Many pet owners notice their dog’s head shaking and tilting, but this can be a concerning sign of a severe underlying medical problem.
Ear infections are the most common health issue that causes dogs to shake their head excessively. They often occur when a dog has a yeast or bacterial infection of the ear canal. These conditions are common in older dogs, especially those with floppy ears (Spaniels).
When you lift up your dog’s ear flap to check for any signs of an infection, look for redness, discharge or swelling. Some ear infections can be located too deep to see visually, so it is important to get your dog checked by a vet if you notice any of these symptoms.
Other potential causes of head shaking include allergies, excessive moisture in the ear from bathing or swimming, foreign objects in the ear (grass awns or foxtail seeds), parasites (ear mites), endocrine issues (hypothyroidism), trauma to the ear, certain types of cancer, and autoimmune diseases (lupus, pemphigus, vasculitis). Treatment of these underlying conditions often results in improved recurrence rates of ear infections and less frequent visits to the veterinarian.
One of the most common causes of head shaking in dogs is ear mites. These tiny parasites live in the ear canal and feed off skin oils, ear wax and other debris.
When your dog shakes their head, they are trying to get rid of the ear mites that are in there. It can also be a sign of an ear infection.
You can check your dog’s ears for ear mites by examining them with an otoscope or microscope. It’s also important to get a good ear cleaning to make sure there are no underlying issues that need to be addressed, like a yeast infection or a skin allergy.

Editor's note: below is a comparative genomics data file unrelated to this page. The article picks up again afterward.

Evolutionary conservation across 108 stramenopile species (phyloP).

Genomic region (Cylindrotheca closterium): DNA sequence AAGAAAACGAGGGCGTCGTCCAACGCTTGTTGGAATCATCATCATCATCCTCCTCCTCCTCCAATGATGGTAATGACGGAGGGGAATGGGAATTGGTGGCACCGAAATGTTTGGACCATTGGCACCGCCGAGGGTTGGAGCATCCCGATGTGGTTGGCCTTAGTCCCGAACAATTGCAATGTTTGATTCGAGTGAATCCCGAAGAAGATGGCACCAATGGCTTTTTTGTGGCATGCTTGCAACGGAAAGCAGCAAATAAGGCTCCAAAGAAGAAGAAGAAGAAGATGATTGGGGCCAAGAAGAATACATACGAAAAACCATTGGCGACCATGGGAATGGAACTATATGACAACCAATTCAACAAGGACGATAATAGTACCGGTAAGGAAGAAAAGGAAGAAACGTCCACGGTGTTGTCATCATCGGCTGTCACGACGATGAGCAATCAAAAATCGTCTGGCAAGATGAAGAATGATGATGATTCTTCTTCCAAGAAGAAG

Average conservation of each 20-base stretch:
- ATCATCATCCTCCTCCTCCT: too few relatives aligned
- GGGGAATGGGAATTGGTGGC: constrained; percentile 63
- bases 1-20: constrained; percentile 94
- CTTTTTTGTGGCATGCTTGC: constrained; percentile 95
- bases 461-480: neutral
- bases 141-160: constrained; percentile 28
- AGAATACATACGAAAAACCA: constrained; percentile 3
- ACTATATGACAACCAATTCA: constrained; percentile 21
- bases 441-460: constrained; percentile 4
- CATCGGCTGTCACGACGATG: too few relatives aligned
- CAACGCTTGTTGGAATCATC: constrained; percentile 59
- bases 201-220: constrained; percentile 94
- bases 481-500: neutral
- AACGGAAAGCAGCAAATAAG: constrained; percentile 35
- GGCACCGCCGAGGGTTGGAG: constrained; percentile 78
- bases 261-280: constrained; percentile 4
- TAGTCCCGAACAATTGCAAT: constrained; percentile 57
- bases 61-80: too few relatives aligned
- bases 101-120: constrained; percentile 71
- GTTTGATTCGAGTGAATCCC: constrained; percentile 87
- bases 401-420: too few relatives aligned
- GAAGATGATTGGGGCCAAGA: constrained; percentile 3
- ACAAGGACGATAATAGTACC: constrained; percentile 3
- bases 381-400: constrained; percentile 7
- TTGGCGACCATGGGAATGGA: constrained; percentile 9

There are very effective ear mite treatments available from your vet that can eliminate the ear mites and the infection. They usually require a continuous treatment for 21 days to ensure that all of the mite eggs are eliminated.
If your dog is constantly shaking its head, this could be a sign of ear growths. These are often the result of a yeast or bacteria infection that can develop inside the ear canal.
The ear canal of dogs is long and curved, which makes it easier for water and debris to get trapped in the ear. This can lead to a buildup of yeast and bacteria, which can cause itching and inflammation in the ear.
When this is a chronic problem, it can lead to ear infections that are hard to treat. Ear infections need to be diagnosed and treated quickly so your dog can get back to enjoying life without pain.
If your dog is shaking its head a lot, especially after bathing or swimming, there may be a problem with ear growths. These can include polyps, tumors, or warts. Your vet can send you to a specialist for evaluation and treatment if this is the case.
Dogs that frequently shake their head may develop hemomatomas, or blood-filled bumps, on their ears. This happens because a small blood vessel in the ear flap (pinna) is damaged or ruptured, creating a pocket of blood that fills up the ear.
They can occur in both dogs and cats, but they’re much more common in dogs due to a number of factors, including ear mites, otitis externa (infection outside the ear canal), and trauma to the ear.
Hematomas look like blood blisters but don’t usually explode; they just reabsorb over time, leaving the ear hardened and thicker. The swelling can be painful, and the ear may permanently change shape if not treated.
Your vet will be able to make a diagnosis of your dog’s hematoma by looking down their ear with an otoscope and taking swabs for microscopic examination. This helps to find out what’s causing the head shaking, which is vital for treatment and prevention of future hematomas.